Please note that this isn’t considered as the complete list. For example, there are some certifications missing such as the SPED Certification program that is run through the Center For Development of Security Excellence.

If you are still not sure which certification to take on, try and get involved with your network. Talk to your employer, professor, senior colleagues or even senior students. They have a strong sense of important certifications and might guide you better in gaining a qualification worth your time, effort and investment.

Note: Before taking any security certification, check the official website for more information on updated exam fees and renewal periods. These two factors can be changed by the bodies any time without notice.

The 13 Cyber Security Certification Bodies

CISCO

CISCO isn’t a vendor-neutral certification body but we still added it to the list of security certification bodies because the Department of Defense (DoD) has approved the CCNA Security Certification offered by CISCO for the DoD Information Assurance Technician Levels I and II.

The body has accreditations tiered into 4 levels of expertise:

The CCENT is the most basic certification offered by CISCO. It will cover everything from network fundamentals to basic network security. If you clear it, you will be certified to install, operate and troubleshoot any small level enterprise branch network.

CCNA is the most popular certification offered by CISCO. This is an associate level qualification. It is all about defending and securing Cisco networks. The requirements need you to show knowledge of core installations/monitoring/troubleshooting of network devices and all Cisco security structures and core security technologies.

After these two initial certifications, you can opt to go through CCNP security. This certification is specifically aligned for Cisco Network Security Engineer Role.

Alternatively, you can choose to do CCIE Security. It has nothing to do with any formal prerequisites. Instead, like a lot other top tiered certifications in cyber security, you will have to sit for a written qualification exam and do a corresponding hands on lab examination. Cisco highly recommends having at least 3-5 years of experience in a cyber security job position before attempting the certification and exam.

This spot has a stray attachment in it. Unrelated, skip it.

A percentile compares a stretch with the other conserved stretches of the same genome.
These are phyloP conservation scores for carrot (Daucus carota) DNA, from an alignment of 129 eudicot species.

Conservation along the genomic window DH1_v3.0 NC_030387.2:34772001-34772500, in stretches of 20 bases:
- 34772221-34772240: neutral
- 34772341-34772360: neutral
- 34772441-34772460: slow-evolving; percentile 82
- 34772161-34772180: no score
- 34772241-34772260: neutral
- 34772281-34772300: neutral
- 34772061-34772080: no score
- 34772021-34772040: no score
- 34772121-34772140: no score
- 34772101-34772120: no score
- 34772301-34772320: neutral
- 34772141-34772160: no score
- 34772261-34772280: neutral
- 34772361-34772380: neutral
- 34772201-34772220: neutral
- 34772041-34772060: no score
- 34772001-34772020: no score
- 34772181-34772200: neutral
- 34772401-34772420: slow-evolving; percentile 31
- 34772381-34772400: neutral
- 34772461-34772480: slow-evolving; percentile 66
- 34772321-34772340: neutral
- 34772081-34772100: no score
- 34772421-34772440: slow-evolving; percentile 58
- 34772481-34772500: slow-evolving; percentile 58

Note: CCNA Security is an accredited certification for ANSI/ISO/IEC Standard 17024

CERT Program

The CERT Program is a division of Software Engineering Institute (SEI). It also partners with the industry, law enforcement, DHS and academia to fight back large scale cyber threats which are sophisticated in nature.

There are two SEI security focused certifications available.

The latter certification is optimized for professionals who are in a computer security incident response team. The training modules include best practices related to most incident handling and management.

Note: SEI terminated its accreditation with ANSI in 2013. This means that the CERT-CISH isn’t approved anymore under the DoD 8570 baseline certification. If you want to have your DoD 8570/8140 requirement met, you will need to find another program.

CompTIA

For vendor-neutral IT certifications, CompTIA is the best place to go. They offer as many as 16 certification exams in subjects like networking, Linux, cloud, Security, Servers and many others.

They’re most notable accreditations include:

As mentioned during the start of this resource page, the CompTIA Security+ is an excellent baseline certification for managing risk and securing network. It also meets the requirements of IAT and IAM levels set by DoD 8570 directive.

For advanced level security skills and knowledge, IT professionals should look out for CASP. It is specifically applicable for IT specialists, security architects/ISSO, risk analysts and managers, ethical hackers and penetration testers.

In order to take the exam for CASP, an IT professional should have at least 10 years of experience in IT administration. This should include at least 5 years of experience in security.

Without having any such prerequisite, the CASP program builds upon the CompTIA Security+. It is also approved for IAT and IAM certification requirements under DoD.

Note: All three mentioned security certifications in this section are accredited with ANSI/ISO/IEC Standard 17024.

CWNP: Certified Wireless Network Professional

CWNP offers a series of training programs and exams that are vendor-neutral. This body was founded in 1999 and now has many certifications available including 4 levels of professional career oriented certifications for Enterprise level Wi-Fi.

They’re most relevant qualifications for security include:

The CWSP program is a mid-tier certification that enables an IT professional to help security Enterprise level Wi-Fi networks from hacking attempts regardless of the equipment being used. In order to earn the CWSP credential, you need to have a valid CWNA credential.

CWNE is a more open ended and high tier qualification. The program takes you into much more than security. With this, you are geared to do almost anything you want to with wireless network systems.

In order to get CWNE you must have job experience in protocol analysis, performance and QoS analysis, advanced design, intrusion detection and prevention and spectrum analysis and management.

DRI International

DRI International was founded in 1988 as a non-profit organization that provides global certifications and education in disaster recovery planning and business continuity. There are more than 12,000 certified professionals active worldwide.